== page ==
Bob Tedeschi’s NY Times e-commerce column today discusses a number of companies, NearbyNow, GPShopper, Krillion, ShopLocal and StepUp seeking to make the online-offline shopping connection. The article’s hook is wireless shopping tools from NearbyNow and GPShopper.
All these companies, and others, to varying degrees are trying to bring offline inventory information into online databases to meet consumer demand for information about “Where can I buy it today?” Indeed, there are two principal areas of growth for online shopping: social and local/offline. There’s ultimately much more demand for locating goods in physical stores in-market than there is for e-commerce, which will continue to grow but flatten.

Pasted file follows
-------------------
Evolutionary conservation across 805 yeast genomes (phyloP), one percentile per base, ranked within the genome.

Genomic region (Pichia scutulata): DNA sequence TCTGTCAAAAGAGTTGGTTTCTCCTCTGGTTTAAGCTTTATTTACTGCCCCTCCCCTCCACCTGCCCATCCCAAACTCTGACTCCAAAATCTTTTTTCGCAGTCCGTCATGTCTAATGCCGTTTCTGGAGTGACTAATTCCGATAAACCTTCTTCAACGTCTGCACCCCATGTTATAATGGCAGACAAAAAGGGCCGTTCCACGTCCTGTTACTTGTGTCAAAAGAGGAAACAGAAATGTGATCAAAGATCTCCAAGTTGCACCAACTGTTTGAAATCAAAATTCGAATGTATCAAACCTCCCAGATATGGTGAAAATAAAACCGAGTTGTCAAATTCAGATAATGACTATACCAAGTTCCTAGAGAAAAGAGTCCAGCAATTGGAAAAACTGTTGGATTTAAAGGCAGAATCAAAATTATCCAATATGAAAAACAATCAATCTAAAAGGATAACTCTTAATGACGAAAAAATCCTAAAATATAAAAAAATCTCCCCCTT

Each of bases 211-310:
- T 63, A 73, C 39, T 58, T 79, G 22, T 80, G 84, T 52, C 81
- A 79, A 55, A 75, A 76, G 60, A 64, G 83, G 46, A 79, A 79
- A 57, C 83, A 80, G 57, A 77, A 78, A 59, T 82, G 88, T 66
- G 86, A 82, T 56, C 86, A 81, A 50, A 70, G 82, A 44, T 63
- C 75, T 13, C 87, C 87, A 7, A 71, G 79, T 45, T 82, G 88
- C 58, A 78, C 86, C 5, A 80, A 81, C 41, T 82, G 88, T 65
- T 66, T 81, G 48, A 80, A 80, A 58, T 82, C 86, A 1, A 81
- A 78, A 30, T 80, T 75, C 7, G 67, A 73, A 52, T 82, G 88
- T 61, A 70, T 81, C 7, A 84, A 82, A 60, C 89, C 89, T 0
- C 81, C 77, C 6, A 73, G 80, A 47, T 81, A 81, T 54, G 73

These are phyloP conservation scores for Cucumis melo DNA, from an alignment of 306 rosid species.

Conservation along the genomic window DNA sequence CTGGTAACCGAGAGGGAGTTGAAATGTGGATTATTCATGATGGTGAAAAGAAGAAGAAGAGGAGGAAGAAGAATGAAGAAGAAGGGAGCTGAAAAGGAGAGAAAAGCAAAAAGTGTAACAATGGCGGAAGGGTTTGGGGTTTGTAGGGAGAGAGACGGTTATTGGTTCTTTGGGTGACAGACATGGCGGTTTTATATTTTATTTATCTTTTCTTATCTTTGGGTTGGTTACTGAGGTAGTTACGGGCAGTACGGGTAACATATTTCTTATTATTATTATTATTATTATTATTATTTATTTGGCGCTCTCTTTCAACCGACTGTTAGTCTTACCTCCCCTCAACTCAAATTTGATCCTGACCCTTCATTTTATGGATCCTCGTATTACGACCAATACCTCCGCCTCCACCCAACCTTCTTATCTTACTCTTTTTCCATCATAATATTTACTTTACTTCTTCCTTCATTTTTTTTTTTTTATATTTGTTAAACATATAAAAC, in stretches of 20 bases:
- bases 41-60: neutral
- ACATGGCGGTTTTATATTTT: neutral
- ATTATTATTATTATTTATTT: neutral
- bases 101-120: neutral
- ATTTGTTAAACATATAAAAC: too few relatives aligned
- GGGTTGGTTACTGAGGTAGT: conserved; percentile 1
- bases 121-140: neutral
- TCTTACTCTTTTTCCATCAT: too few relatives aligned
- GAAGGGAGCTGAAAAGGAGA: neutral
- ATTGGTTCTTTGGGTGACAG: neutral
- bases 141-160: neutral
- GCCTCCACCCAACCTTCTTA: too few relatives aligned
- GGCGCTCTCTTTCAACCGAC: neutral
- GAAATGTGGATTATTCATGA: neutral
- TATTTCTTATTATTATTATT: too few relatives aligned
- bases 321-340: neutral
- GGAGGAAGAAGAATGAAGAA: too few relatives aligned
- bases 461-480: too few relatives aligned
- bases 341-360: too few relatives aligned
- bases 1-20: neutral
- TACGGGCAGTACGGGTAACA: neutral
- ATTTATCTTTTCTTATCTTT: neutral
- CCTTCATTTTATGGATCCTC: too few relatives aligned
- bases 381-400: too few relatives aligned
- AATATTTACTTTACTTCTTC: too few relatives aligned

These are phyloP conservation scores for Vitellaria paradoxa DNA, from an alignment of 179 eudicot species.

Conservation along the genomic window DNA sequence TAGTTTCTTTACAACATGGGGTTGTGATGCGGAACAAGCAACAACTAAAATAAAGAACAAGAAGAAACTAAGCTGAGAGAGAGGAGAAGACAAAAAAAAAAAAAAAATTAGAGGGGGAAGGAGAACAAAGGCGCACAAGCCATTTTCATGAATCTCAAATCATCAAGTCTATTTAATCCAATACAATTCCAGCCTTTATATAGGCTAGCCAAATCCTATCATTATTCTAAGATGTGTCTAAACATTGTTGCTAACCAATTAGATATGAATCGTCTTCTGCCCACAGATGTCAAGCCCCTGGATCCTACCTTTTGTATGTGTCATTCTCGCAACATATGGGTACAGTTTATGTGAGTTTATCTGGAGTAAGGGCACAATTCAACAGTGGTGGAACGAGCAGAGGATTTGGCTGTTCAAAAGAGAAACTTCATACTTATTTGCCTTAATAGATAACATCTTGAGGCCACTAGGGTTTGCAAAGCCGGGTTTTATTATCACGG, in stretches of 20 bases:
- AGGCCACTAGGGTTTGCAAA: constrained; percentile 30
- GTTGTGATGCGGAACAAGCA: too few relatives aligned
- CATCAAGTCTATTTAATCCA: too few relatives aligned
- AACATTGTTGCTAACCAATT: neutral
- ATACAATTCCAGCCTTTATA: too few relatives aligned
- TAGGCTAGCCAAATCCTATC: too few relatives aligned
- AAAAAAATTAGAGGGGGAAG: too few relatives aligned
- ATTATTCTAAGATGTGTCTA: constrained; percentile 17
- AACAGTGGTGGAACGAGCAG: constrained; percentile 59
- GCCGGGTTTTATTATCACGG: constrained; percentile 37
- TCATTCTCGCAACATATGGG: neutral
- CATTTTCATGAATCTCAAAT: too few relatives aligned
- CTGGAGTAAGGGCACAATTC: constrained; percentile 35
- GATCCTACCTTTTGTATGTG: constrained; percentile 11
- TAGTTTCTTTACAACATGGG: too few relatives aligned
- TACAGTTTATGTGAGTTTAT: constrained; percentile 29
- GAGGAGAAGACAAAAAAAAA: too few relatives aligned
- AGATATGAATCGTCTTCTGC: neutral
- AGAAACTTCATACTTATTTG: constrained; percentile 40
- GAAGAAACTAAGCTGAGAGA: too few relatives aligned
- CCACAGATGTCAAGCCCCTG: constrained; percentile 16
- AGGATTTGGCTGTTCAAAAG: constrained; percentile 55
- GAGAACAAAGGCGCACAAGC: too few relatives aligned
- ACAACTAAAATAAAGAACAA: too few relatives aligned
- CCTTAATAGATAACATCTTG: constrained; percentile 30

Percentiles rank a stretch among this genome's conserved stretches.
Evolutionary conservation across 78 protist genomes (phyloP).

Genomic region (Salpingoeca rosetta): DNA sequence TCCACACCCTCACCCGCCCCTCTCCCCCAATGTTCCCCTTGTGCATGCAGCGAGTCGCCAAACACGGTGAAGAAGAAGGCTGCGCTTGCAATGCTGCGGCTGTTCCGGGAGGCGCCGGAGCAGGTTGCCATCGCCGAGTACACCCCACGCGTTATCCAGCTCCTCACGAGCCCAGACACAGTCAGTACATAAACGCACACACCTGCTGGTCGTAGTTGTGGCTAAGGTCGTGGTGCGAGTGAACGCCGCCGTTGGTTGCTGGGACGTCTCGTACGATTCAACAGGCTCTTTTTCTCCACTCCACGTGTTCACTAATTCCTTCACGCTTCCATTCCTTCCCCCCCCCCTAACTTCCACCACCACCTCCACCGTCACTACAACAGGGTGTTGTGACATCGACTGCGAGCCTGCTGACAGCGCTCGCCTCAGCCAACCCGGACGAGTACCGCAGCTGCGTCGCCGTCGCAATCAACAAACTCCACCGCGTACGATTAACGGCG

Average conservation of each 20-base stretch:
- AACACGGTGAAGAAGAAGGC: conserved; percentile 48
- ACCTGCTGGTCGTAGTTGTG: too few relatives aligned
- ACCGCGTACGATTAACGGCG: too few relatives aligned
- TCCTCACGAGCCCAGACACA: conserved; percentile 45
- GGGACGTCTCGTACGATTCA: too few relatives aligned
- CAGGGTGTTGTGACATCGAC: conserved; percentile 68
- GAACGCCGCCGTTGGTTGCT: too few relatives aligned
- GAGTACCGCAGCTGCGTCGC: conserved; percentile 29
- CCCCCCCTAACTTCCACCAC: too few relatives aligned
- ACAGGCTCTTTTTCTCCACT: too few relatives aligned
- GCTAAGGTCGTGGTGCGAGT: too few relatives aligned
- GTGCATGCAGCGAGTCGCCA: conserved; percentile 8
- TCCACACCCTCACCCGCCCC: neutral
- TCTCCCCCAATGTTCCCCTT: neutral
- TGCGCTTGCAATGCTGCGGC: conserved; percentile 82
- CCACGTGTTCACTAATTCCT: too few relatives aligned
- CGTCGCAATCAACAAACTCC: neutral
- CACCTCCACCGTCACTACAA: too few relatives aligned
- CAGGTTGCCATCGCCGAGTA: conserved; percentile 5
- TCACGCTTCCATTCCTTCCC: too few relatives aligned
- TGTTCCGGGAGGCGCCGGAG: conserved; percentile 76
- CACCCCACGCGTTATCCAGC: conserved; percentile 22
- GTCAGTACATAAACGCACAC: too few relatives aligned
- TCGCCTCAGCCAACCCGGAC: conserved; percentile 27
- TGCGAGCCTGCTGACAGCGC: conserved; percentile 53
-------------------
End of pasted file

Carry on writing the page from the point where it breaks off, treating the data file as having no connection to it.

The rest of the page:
According to the U.S. Commerce department, e-commerce is about 3% (or so) of total U.S. retail. Jupiter Research recently forecasted that e-commerce would slow to single digit growth by the end of the decade but that Internet-influenced offline shopping would gain dramatically (reaching a trillion dollars by 2011). That number is a bit outrageous — a trillion dollars in four years — but see it as a kind of metaphor for the fact that more and more local shopping is going to be driven by the Internet and, eventually, wireless.
According to a recent survey of Japanese cell phone owners, shopping is the most popular service on mobile phones. Mobile shopping will eventually grow in the U.S. but will be tied in to local very directly, with e-commerce as a kind of “back up.”